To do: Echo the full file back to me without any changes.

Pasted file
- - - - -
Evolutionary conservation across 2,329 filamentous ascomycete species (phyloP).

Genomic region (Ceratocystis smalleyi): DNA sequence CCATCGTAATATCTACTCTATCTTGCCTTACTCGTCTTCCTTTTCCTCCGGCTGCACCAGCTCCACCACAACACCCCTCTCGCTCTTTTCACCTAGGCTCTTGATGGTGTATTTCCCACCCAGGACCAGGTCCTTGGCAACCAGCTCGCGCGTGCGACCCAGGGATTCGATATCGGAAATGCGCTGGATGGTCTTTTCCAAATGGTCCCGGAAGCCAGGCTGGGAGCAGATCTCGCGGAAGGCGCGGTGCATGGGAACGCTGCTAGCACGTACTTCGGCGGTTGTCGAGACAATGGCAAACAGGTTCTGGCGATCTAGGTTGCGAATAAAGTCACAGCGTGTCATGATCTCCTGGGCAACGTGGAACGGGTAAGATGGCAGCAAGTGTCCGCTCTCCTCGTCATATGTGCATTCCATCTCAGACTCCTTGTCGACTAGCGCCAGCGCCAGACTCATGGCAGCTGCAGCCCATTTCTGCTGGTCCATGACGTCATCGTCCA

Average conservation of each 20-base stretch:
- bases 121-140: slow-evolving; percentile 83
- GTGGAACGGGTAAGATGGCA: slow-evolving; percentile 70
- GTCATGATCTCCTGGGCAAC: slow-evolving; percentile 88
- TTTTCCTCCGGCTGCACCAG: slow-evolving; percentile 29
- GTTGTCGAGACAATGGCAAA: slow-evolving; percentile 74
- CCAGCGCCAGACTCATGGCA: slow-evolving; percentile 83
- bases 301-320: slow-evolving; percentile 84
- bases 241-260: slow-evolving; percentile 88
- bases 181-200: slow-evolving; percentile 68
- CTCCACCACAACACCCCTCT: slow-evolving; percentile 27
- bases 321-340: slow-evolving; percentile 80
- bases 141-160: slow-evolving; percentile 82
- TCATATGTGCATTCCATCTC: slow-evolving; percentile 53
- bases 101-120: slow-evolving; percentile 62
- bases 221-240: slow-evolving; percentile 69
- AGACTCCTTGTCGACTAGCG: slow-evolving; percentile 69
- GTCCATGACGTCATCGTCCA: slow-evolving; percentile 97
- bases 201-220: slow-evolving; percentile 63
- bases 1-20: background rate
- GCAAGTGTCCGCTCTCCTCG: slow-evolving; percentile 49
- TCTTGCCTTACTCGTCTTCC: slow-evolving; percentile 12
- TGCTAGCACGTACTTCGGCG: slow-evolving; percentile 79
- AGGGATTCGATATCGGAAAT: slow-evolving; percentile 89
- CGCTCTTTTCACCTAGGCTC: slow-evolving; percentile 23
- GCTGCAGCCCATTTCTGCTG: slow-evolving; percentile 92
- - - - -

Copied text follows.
Evolutionary conservation across 2,329 filamentous ascomycete species (phyloP).

Genomic region (Ceratocystis smalleyi): DNA sequence CCATCGTAATATCTACTCTATCTTGCCTTACTCGTCTTCCTTTTCCTCCGGCTGCACCAGCTCCACCACAACACCCCTCTCGCTCTTTTCACCTAGGCTCTTGATGGTGTATTTCCCACCCAGGACCAGGTCCTTGGCAACCAGCTCGCGCGTGCGACCCAGGGATTCGATATCGGAAATGCGCTGGATGGTCTTTTCCAAATGGTCCCGGAAGCCAGGCTGGGAGCAGATCTCGCGGAAGGCGCGGTGCATGGGAACGCTGCTAGCACGTACTTCGGCGGTTGTCGAGACAATGGCAAACAGGTTCTGGCGATCTAGGTTGCGAATAAAGTCACAGCGTGTCATGATCTCCTGGGCAACGTGGAACGGGTAAGATGGCAGCAAGTGTCCGCTCTCCTCGTCATATGTGCATTCCATCTCAGACTCCTTGTCGACTAGCGCCAGCGCCAGACTCATGGCAGCTGCAGCCCATTTCTGCTGGTCCATGACGTCATCGTCCA

Average conservation of each 20-base stretch:
- bases 121-140: slow-evolving; percentile 83
- GTGGAACGGGTAAGATGGCA: slow-evolving; percentile 70
- GTCATGATCTCCTGGGCAAC: slow-evolving; percentile 88
- TTTTCCTCCGGCTGCACCAG: slow-evolving; percentile 29
- GTTGTCGAGACAATGGCAAA: slow-evolving; percentile 74
- CCAGCGCCAGACTCATGGCA: slow-evolving; percentile 83
- bases 301-320: slow-evolving; percentile 84
- bases 241-260: slow-evolving; percentile 88
- bases 181-200: slow-evolving; percentile 68
- CTCCACCACAACACCCCTCT: slow-evolving; percentile 27
- bases 321-340: slow-evolving; percentile 80
- bases 141-160: slow-evolving; percentile 82
- TCATATGTGCATTCCATCTC: slow-evolving; percentile 53
- bases 101-120: slow-evolving; percentile 62
- bases 221-240: slow-evolving; percentile 69
- AGACTCCTTGTCGACTAGCG: slow-evolving; percentile 69
- GTCCATGACGTCATCGTCCA: slow-evolving; percentile 97
- bases 201-220: slow-evolving; percentile 63
- bases 1-20: background rate
- GCAAGTGTCCGCTCTCCTCG: slow-evolving; percentile 49
- TCTTGCCTTACTCGTCTTCC: slow-evolving; percentile 12
- TGCTAGCACGTACTTCGGCG: slow-evolving; percentile 79
- AGGGATTCGATATCGGAAAT: slow-evolving; percentile 89
- CGCTCTTTTCACCTAGGCTC: slow-evolving; percentile 23
- GCTGCAGCCCATTTCTGCTG: slow-evolving; percentile 92